And Celia Johnson, very crisp & snappy – though not above some rather rich eye rolling – is a perfect foil for her. Certainly Johnson is the most adroit of the three leads at suggesting the bleak tragedy of the situation behind the cocktail party banter and tomfoolery. THE ASTONISHED HEART, BRIEF ENCOUNTER and THE PASSIONATE FRIENDS have certain curious tropes in common: a flight from a stale chilly marriage, adultery-as-escapism, illicit sex as a cure for ennui. This risky game of make-believe is counterpointed and emphasised in each instance with rendezvous in the furtive scented darkness of masked balls, cinema balconies or theatre stalls *** plus real or imagined flight to exotic holiday locations in the guilty footsteps of Vronsky and Anna Karenina: Venetian canals, palmy tropical islands, Alpine lakes. And each film relies on a elaborate structure of flashbacks: these distance the guilt and enhance the fantasy, which is perhaps why we tend to forget in a casual review that all three pictures culminate in an attempted or successful suicide – and showy “public” suicides, too: under trains (Karenina, once again) or jumping from high places. The species of self-destruction that amateur psychologists say springs from a deep loathing of the human race.
But – for Heaven’s sake! – to happier thoughts. Coward was highly sensitive to smell and a born lover of perfume. It was an essential part of the theatrical act and celebrity persona. One of his short stories is entitled “Ashes Of Roses” and he famously makes extensive reference to Caron’s Narcisse Noir in his early shocker “The Vortex”. A later personal Coward favourite was Guerlain’s Vetiver. In the saucy tale “Me and The Girls” he pithily describes a nightclub – “the name of the joint was La Cumparsita & it smelled of fresh paint and piddle…”. In his only novel “Pomp and Circumstance” he memorably describes one Ursula Gannet as looking “…like an only slightly effeminate matador…her eyes…had an intense, almost hypnotic quality, and she’d put on a little too much ‘Arpege'”. Throughout his life, reporters and friends noted that, when receiving, Noel was as invariably surrounded by scent bottles as by cigarette holders, cocktail shakers and a piano. Actress friends in clinics were showered with flowers and perfume. Elaine Stritch remembered Coward giving her a nearly empty flacon of parfum as a first night gift: Noel told her it was so delicious he’d used most of it himself. Despising anything relating to ‘The Method’, he would douse himself before going on stage in his favourite scent of the moment : a habit other members of the cast might find off-putting, as when he played the working class patriot and pater familias Frank Gibbons in “This Happy Breed” drenched in Chanel. “Get on with it!” was his only response to tentative objections. As his friend the Queen Mum used to say,” And why not?”. Perfume, like life, is for the living.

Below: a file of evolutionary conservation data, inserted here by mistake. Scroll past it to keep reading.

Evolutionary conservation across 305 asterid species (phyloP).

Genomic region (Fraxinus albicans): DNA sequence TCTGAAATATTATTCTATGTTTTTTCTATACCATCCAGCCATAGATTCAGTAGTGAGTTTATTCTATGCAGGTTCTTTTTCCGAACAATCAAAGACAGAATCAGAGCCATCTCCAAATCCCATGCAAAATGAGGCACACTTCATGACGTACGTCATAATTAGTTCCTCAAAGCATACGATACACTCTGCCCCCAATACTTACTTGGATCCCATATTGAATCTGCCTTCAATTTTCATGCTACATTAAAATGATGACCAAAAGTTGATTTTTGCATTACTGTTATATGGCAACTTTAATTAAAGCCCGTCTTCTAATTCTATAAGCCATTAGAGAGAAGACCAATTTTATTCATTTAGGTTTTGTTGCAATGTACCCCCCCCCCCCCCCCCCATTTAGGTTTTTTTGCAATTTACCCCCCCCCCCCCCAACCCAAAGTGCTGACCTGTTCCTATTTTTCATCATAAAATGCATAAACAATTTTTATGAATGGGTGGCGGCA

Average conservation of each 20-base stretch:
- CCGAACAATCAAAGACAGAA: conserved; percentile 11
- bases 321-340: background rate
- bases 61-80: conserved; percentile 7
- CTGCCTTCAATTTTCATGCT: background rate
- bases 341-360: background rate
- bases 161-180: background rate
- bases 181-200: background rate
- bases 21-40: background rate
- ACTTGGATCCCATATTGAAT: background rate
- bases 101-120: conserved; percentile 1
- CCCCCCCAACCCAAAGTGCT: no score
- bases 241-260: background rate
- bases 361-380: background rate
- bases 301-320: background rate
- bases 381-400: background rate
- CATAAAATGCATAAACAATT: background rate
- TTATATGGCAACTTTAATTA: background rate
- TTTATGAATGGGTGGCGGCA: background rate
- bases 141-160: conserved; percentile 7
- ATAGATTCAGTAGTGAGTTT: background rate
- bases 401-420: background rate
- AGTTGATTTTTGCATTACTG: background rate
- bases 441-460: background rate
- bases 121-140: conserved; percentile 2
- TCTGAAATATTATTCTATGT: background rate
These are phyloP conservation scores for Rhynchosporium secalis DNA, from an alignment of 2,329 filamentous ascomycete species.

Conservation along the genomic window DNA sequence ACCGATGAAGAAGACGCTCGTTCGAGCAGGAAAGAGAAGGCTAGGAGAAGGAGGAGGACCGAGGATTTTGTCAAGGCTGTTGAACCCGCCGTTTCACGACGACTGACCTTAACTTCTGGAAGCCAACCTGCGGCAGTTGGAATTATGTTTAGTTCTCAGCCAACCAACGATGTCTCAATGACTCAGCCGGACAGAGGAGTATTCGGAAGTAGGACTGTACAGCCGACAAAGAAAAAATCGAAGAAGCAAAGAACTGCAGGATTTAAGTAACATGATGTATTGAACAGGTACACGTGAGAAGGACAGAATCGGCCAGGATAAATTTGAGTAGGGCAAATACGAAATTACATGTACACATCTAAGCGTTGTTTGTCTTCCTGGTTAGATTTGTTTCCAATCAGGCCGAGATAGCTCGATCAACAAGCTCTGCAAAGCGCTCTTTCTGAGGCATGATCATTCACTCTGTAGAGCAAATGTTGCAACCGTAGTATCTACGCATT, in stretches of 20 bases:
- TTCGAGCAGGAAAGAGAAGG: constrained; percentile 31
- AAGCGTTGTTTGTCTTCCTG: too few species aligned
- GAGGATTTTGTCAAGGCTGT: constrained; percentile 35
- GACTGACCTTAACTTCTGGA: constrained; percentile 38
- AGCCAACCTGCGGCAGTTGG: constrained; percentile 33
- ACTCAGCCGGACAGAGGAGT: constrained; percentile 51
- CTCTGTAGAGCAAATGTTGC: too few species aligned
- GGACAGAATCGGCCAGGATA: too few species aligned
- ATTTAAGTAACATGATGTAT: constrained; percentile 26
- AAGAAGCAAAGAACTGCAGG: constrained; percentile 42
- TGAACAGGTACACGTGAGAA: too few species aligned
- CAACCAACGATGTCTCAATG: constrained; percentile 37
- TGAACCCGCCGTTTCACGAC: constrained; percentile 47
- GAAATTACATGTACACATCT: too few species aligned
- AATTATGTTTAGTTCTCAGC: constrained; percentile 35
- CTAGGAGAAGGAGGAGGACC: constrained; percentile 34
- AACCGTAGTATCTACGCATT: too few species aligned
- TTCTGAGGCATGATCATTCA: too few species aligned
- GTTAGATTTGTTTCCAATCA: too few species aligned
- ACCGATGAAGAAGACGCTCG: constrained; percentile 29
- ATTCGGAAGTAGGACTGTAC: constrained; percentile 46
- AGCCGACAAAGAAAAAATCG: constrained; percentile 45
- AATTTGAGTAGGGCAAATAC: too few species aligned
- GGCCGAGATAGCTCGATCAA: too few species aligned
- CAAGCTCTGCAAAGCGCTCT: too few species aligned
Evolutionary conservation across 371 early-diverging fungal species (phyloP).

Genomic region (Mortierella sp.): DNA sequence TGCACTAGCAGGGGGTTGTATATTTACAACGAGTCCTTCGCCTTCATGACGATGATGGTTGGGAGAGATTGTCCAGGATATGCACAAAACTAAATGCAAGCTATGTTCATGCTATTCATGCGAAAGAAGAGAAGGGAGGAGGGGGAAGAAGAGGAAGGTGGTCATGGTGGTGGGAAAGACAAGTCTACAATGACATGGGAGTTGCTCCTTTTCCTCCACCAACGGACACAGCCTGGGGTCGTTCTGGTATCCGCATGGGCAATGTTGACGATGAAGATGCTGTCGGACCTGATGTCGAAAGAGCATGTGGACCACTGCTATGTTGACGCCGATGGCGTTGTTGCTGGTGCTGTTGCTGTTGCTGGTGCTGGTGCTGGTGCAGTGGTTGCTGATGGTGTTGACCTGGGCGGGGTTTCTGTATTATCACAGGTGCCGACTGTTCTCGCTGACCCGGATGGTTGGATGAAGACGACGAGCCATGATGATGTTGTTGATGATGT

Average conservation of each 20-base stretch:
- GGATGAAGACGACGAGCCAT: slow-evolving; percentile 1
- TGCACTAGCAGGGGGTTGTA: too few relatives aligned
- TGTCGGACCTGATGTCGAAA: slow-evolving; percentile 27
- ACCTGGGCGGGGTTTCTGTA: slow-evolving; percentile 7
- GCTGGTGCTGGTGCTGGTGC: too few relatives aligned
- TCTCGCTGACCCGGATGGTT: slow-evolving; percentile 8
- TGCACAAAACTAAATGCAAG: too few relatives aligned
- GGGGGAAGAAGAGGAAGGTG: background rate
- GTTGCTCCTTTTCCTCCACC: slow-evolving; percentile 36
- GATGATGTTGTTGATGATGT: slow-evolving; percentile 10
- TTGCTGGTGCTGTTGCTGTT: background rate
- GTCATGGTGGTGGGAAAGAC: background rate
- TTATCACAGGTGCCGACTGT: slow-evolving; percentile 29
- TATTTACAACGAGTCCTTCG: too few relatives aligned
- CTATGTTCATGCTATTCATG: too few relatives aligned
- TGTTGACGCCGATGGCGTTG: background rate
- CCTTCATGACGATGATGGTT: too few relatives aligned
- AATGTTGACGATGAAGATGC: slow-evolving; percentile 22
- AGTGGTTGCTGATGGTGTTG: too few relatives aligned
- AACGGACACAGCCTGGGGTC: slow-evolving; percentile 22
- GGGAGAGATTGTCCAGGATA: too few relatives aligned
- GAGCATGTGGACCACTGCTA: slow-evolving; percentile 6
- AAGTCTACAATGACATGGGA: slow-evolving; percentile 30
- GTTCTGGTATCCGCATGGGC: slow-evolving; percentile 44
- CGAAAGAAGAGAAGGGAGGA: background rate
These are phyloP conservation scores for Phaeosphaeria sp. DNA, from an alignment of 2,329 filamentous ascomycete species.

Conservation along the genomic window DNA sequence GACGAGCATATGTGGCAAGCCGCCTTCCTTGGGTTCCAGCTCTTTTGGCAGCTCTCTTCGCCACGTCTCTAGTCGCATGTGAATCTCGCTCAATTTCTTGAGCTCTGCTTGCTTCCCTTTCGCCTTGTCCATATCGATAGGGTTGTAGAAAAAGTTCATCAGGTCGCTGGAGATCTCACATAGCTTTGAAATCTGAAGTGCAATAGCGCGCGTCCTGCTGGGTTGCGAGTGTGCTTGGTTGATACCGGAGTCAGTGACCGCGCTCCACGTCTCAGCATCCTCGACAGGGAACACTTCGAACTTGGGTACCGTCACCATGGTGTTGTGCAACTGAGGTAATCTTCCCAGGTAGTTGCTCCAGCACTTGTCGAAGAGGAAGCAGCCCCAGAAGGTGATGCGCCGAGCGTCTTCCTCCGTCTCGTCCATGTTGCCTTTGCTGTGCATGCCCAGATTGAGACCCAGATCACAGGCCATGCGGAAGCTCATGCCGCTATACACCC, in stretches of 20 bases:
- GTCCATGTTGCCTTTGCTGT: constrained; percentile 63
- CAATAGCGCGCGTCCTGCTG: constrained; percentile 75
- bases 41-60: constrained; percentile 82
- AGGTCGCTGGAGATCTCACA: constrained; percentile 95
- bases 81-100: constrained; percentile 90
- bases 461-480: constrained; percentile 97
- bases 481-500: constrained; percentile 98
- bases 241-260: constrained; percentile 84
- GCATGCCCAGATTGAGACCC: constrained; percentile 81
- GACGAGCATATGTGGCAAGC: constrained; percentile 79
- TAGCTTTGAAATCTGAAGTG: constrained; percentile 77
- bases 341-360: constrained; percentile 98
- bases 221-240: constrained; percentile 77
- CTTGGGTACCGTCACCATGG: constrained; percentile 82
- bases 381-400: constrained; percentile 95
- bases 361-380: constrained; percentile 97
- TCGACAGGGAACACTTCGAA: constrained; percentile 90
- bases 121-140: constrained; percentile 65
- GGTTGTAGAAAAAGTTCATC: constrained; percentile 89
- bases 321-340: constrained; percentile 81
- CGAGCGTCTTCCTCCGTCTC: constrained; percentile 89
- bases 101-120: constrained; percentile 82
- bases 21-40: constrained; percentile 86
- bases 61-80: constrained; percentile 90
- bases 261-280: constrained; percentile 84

¤ just as “dance hall proprietresses” are not always quite what they seem.
¤¤ “brandy and creme de menthe, mixed”.
¤¤¤ his mother, with bland maternal candour, told him she hated the film and that she thought he looked hideous in it.
# Coward regretted that the alienist is not shown at work: on the contrary, Dr Faber is presented in a succession of scenes with a variety of patients discussing their complex, lurid and eminently distressing sex lives
¤¤¤¤ “Deuteronomy 28… I think”. Noel’s text for his important lecture on Jung’s concept of the inferior function. Guess who’s gazing up from the floor with huge soft-focus swimming eyes?
* in long shots with Noel she wears large flat shoes which look strange beneath those opulent couture gowns.
** maybe most effective of all as David Niven’s sociopathic but fatally irresistible wife in CARRINGTON V.C.
*** with the concomitant opportunity for sly parodies of various genres.